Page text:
At the end of the year, the entire faculty came back together and instructional leaders made time for Owens and her colleagues to synthesize and debrief their learning. Teachers named their takeaways for the year, celebrated progress, and identified how their learning prepared them for the following year. They were encouraged to share both their story and their data publicly. Owens, for example, wrote a post about how changing her practice had impacted students in her classroom for Education Week's Next Gen Learning blog.

The deliberate process of working toward her learning targets by building her understanding and skills, testing out strategies in the classroom, and discussing and sharing her results with colleagues transformed Owens's experience of professional learning. "There are so many things thrown at teachers with the tagline "do this, and you'll get this result,"" she says. "I was skeptical when I started the year, but the problem-solving conference strategy really did work."

Because she collected data from her own classroom in real time and was given time to confer about those data with other teacher colleagues and integrate the data into her own teacher story through writing and publishing, Owens was motivated to keep trying. Her conferences with James also improved, and he got better and faster at creating his own solution so that he could focus on reading, math, or writing.

Leading for Impact and Growth

For Owens, building even one student's social-emotional toolkit matters deeply, and developing new engagement strategies holds the promise of increasing students' achievement in the future. But instructional leaders at Two Rivers are looking for a broader, schoolwide impact. To help with that goal, all 100 of Two Rivers's teachers participate in two data-analysis strategy implementation cycles per year, and this collective growth mindset impacts students' achievement across the school and over time.

For the 2017–18 academic year, the team wanted to know if the Collaborative & Proactive Solutions conferences were decreasing disciplinary actions and time out of the classroom. They conducted another data review and discovered in May that the amount of time out of class for disciplinary conferences had fallen 15 percent since January. Moreover, teachers and leaders were able to use the disaggregated data to deeply examine the relationships between the macro-level schoolwide data that leaders were analyzing and the micro-level classroom data that teachers had generated.

In the end, they concluded that teachers had made some progress in problem solving challenging behaviors with students. And, returning to the questions raised by their data at the beginning of the year, they committed to using the following year's professional learning to address the deeper issue of unconscious bias and its impact on instructional and disciplinary practices. Collectively aiming at a new set of learning targets, teachers this fall will use the same recursive process—reflecting and understanding, analyzing data, taking action, measuring impact, sharing their learning—to implement further improvements in their instruction.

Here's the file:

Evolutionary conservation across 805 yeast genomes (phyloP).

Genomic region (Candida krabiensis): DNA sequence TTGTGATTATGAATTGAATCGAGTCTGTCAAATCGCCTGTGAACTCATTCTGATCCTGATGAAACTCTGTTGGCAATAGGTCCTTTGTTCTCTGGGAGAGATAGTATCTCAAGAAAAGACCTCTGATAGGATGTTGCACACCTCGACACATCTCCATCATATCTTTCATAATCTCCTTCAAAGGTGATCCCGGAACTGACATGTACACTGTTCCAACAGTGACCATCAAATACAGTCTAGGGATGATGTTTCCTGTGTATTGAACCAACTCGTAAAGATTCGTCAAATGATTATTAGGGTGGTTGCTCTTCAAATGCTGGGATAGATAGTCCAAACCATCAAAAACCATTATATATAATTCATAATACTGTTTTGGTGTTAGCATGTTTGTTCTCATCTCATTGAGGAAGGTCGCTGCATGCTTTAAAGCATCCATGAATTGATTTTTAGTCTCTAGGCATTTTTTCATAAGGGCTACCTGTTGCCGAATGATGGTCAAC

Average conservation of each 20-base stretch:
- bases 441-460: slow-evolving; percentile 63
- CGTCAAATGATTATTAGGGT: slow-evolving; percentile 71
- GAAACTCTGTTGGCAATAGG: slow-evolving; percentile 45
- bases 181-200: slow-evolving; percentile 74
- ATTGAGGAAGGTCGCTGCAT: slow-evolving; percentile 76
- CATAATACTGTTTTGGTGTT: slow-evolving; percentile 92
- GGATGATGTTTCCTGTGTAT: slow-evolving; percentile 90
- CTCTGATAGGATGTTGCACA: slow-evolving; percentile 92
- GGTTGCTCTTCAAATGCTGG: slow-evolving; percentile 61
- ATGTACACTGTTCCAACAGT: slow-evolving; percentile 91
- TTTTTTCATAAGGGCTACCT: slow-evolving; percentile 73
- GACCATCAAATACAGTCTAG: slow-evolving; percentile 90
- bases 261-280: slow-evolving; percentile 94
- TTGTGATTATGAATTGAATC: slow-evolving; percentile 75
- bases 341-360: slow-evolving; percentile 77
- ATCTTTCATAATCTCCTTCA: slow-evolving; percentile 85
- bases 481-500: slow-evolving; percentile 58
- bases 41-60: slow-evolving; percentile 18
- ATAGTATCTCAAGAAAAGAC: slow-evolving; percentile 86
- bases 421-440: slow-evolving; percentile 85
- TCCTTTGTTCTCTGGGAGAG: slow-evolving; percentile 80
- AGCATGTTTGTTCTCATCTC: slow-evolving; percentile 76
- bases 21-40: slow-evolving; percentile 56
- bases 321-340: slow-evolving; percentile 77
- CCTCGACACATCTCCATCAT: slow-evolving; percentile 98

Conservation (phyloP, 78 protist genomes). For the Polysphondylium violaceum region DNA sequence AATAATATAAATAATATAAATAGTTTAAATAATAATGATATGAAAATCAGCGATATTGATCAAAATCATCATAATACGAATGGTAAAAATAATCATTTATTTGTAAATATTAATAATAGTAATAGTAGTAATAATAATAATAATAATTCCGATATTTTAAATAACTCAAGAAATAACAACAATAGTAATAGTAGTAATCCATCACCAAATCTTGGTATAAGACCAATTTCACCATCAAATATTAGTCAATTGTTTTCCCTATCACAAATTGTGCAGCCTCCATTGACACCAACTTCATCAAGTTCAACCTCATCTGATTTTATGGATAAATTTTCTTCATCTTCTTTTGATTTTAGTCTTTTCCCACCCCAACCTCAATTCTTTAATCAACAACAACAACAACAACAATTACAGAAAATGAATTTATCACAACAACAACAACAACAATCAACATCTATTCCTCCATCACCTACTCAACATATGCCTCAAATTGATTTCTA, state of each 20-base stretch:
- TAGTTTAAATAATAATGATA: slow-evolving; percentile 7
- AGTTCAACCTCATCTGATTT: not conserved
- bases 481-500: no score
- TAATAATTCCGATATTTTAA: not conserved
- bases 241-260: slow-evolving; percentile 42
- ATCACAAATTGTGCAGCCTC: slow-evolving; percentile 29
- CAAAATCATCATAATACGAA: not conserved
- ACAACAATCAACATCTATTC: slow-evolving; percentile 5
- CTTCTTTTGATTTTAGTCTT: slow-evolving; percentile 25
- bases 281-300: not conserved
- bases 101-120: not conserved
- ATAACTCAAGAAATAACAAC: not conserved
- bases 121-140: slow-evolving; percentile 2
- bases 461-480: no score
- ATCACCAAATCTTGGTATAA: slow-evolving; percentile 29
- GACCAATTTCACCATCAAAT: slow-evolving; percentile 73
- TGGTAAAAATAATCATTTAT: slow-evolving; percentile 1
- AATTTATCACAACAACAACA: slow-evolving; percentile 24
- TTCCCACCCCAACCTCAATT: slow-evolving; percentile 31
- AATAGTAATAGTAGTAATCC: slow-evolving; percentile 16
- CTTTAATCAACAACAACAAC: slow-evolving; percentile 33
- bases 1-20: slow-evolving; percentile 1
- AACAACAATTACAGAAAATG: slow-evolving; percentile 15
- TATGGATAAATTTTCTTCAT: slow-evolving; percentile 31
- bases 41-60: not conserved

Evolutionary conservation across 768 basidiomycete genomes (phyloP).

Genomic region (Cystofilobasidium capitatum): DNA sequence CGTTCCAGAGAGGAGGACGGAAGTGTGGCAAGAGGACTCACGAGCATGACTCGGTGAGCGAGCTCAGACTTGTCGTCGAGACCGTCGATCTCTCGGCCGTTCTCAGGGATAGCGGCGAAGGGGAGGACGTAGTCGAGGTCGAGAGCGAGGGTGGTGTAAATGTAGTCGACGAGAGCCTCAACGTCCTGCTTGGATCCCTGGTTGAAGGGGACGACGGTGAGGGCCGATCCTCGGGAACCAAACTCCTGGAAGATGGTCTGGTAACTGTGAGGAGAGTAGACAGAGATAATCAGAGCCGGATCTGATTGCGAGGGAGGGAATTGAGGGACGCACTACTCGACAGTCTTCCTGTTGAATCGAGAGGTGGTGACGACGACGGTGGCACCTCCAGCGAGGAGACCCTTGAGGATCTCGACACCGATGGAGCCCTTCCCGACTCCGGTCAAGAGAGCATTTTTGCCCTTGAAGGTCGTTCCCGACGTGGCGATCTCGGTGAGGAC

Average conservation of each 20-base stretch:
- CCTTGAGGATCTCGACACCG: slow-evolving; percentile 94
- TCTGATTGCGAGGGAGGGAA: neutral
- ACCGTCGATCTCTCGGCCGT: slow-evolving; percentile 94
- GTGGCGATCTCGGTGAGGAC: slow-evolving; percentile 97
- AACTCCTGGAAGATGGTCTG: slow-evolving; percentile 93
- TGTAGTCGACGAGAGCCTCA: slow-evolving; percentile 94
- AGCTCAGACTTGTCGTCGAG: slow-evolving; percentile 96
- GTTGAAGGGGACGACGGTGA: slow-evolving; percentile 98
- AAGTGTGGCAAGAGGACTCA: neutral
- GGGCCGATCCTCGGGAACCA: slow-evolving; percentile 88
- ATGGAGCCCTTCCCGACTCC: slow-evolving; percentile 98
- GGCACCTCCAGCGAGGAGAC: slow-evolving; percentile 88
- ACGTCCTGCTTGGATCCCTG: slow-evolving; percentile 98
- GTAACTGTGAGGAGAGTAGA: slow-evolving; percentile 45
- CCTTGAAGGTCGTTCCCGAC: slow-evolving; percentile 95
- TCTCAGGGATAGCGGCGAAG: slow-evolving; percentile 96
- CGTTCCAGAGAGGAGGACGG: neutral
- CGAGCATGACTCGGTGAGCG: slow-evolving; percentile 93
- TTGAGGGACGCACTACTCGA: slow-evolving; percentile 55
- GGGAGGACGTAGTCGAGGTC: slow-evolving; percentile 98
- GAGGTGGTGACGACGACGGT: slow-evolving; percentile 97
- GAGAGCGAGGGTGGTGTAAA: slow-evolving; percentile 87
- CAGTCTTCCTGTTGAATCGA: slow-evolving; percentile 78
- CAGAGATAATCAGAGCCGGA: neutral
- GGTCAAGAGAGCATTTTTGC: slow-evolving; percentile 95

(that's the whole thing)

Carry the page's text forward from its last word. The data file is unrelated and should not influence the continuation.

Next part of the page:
Getting better together through this kind of shared leadership is challenging work, but it is also fundamentally collaborative, respectful, purposeful, and deeply rewarding. In the Educational Leadership article, "The Power of Collective Efficacy," Donohoo and colleagues write, "When a team of individuals share the belief that through their unified efforts they can overcome challenges and produce intended results, groups are more effective" (2018, p. 40). Owens agrees. "Everyone at Two Rivers leads by example. We learn from each other, we are grounded in the same mission, and everyone expects both staff and students to achieve." Instructional leadership that is steeped in curiosity and mutual respect for each student and teacher's story is work worth doing—work that enables leaders and teachers to walk their talk and to see their efforts become action that gets results.

References

Berger, R., Rugen, L., & Woodfin, L. (2014). Leaders of their own learning: Transforming schools through student-engaged assessment. San Francisco, CA: Jossey-Bass.

Donohoo, J., Hattie, J., & Eells, R. (2018). The power of collective efficacy. Educational Leadership, 75(6), 40–44.

Greene, R. W. (2014). Lost at school. New York: Simon & Schuster.

Heyck-Williams, J., & Owens, R. (2018, May 16). Providing agency for our most challenging students. Education Week. [blog post]. Retrieved from http://blogs.edweek.org/edweek/next_gen_learning/2018/05/providing_agency_for_our_most_challenging_students.html

Anne Vilen is senior writer and project manager for EL Education. She is coauthor (with Ron Berger and Libby Woodfin) of The Leaders of Their Own Learning Companion: New Tools and Tips for Tackling the Common Challenges of Student-Engaged Assessment (EL Education, 2014).